People say all the time why would I buy an EBR? Its so expensive, when I can buy a Jap or Italian for the same or a few K less. To which I say, go look into what it will cost you to get a set of comparable aftermarket, rearsets, clip ons, race radiators wheels, and 520 chain and sprocket conversion and tell me if its still too expensive. You can drop between $.5-1.2K just on the rearsets, $500 on 520 conversion, and $5K on wheels and you still haven't addressed the brakes subframe, radiators, oilcooler, stators, pumps and swingarm yet. You can spend nearly twice as much as the EBR on an 1199R and you will still have to replace more than half the things on that list before you could get it ready for WSBK.
That said EBR inexcusably dropped the ball on the quick shifter and real slipper clutch for a bike at this level. (Even though what you do get works unexpectedly well).
Add to all of that, EBRís failure to list with KBB so banks could finance the bikes and insurance companies list them, along with a soft market for sport bikes of all kinds and a lack of brand recognition a part from the old Buell Harley days and itís been a perfect storm. There are a lot of things EBR is making bad missteps on. The WSBK season has been just one of many. The one thing no one can fault them for, is they have made one hell of a superbike for the money and that is why I am rooting for them! GO EBR
|Posted on Wednesday, September 17, 2014 - 05:35 pm: ||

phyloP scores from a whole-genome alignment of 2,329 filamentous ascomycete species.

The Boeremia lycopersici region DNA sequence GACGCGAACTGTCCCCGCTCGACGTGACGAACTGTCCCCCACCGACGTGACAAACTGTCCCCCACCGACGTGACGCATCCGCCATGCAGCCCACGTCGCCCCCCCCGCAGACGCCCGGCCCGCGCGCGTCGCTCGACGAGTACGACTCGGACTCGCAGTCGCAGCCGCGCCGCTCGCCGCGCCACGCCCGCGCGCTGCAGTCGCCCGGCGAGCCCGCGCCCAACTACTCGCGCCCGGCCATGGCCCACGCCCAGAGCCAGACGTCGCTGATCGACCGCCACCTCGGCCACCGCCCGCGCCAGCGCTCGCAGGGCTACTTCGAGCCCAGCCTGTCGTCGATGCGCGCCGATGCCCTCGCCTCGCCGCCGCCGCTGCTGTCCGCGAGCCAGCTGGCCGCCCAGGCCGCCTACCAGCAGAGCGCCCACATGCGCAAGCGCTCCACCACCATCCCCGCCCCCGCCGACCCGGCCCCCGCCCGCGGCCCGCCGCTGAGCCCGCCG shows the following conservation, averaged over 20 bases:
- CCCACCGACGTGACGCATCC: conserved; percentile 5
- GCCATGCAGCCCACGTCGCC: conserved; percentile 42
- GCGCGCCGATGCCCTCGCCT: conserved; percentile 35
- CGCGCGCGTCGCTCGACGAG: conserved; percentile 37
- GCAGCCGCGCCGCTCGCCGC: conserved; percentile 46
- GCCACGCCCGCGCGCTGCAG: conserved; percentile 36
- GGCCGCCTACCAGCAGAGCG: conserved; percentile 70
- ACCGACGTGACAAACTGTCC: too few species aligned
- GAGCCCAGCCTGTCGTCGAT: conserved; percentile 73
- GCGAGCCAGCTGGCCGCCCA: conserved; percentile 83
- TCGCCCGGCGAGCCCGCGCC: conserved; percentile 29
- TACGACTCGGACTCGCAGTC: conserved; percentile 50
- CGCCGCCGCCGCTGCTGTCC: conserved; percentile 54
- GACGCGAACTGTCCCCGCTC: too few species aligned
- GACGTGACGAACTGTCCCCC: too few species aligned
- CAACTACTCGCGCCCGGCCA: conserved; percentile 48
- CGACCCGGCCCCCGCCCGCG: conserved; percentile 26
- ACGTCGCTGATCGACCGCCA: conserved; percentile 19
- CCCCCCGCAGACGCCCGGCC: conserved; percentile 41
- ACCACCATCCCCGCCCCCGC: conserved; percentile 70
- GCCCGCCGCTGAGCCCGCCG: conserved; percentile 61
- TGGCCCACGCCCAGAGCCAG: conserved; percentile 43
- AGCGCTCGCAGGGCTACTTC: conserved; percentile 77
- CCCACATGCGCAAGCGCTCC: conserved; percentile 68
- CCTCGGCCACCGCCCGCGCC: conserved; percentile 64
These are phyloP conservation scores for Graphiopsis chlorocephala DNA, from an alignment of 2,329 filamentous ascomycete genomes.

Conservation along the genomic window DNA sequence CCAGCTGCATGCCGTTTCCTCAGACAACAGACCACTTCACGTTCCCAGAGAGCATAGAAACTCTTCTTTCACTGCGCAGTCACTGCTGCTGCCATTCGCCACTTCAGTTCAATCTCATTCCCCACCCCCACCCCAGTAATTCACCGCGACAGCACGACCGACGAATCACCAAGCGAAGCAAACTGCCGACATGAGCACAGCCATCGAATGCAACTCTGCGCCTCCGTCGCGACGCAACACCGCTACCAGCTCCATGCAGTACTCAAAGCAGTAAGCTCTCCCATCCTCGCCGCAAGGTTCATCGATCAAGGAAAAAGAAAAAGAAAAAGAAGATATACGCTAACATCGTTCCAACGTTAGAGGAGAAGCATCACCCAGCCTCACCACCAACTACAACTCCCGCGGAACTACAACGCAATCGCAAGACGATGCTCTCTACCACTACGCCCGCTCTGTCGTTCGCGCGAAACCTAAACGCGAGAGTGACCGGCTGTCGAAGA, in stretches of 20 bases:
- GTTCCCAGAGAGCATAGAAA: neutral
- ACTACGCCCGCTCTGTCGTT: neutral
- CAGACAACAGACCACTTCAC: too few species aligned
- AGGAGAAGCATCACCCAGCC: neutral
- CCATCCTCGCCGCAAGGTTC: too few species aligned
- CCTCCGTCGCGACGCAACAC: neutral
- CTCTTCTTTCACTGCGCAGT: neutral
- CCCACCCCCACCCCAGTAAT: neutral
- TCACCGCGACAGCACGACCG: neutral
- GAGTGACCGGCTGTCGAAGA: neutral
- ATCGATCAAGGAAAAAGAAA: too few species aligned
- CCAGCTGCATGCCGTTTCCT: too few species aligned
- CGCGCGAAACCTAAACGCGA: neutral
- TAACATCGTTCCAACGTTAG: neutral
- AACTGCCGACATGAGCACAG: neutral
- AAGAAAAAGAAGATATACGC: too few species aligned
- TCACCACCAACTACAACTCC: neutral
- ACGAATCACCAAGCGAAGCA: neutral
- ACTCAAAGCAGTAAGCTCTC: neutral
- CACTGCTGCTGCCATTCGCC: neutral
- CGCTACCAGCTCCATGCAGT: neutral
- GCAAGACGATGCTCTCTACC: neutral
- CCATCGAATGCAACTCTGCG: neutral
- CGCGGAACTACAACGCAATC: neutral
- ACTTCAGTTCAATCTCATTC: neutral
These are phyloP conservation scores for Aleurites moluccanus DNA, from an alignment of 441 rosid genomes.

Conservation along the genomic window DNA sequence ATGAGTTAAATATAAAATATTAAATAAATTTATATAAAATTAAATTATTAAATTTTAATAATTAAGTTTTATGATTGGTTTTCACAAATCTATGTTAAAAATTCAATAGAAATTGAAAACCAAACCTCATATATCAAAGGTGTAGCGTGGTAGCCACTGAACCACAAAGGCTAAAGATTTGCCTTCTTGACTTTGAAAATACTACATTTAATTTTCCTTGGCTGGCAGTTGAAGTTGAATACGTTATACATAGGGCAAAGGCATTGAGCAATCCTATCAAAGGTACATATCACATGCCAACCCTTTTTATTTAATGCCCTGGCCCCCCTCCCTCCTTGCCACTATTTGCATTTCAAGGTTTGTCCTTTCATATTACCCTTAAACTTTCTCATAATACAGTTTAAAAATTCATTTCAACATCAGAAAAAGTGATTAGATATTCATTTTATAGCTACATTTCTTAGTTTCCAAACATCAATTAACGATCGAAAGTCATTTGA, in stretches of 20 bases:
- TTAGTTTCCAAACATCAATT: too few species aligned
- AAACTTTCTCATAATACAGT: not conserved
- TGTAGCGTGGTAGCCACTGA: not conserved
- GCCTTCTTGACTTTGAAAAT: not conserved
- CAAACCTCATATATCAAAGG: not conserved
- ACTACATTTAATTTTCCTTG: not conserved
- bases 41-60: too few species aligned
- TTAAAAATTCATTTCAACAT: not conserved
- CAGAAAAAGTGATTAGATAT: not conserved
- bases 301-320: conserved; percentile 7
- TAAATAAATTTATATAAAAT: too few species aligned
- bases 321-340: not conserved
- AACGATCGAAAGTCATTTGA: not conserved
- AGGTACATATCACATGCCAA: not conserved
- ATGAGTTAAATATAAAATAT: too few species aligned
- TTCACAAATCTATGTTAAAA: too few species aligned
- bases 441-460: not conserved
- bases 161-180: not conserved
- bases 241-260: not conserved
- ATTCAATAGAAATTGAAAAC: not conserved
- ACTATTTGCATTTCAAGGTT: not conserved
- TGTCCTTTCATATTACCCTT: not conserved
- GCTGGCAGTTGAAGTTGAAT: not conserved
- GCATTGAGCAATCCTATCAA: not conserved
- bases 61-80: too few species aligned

With AMA being what it was, there really was no place else for them to go and get HERO the press and photo ops they wanted.
Nobody but golf fans would probably know this, but Hero is new title sponsor for Tiger's golf tournament which benefits the TW Foundation. The Hero CEO was actually at Tiger's press conference this week. Very interesting. I can't clearly see the relationship between low cost, mass produced motorcyles and golfers. Maybe the Hero CEO just wanted to get a few rounds in with Tiger?
|Posted on Wednesday, September 17, 2014 - 08:13 pm: ||
HERO is a privately held company with a Leader whose Company has sufficient discretionary bux to do whatever he desires.....
"thanx be" to The Big Guy that SBK for a year [or 2?] looked like a good idea !
(Message edited by firstbuell on September 17, 2014)
|Posted on Wednesday, September 17, 2014 - 11:00 pm: ||
well hopefully they'll have a stock-shootout class next year and the EBR can earn some points!
|Posted on Thursday, September 18, 2014 - 12:07 am: ||
\quoteHERO is a privately held company with a Leader whose Company has sufficient discretionary bux to do whatever he desires..... }
Thank you for the insight
|Posted on Thursday, September 18, 2014 - 12:30 am: ||
>>>>HERO is a privately held company
That, like a significant amount of the above assumptions, is patently inaccurate.
|Posted on Thursday, September 18, 2014 - 07:07 am: ||
Maybe Hero wants to sell some top end hybrid scooters to the many people who follow golf.
Around here, there are a PILE of places that sell golf carts to retirees that live in massive "golf estate" developments. There are a lot of people that buy the carts to get around the community.
A hybrid scooter would be "fun" and take up almost no storage space. I see "more" people on scooters every time I go to one of those kinds of places. Big market there if Hero can do adds with Tiger on a scooter.
|Posted on Thursday, September 18, 2014 - 07:10 am: ||
I wouldn't count them out of the points this next round yet. The next major goal is cracking superpole. I think they might just get it done this time.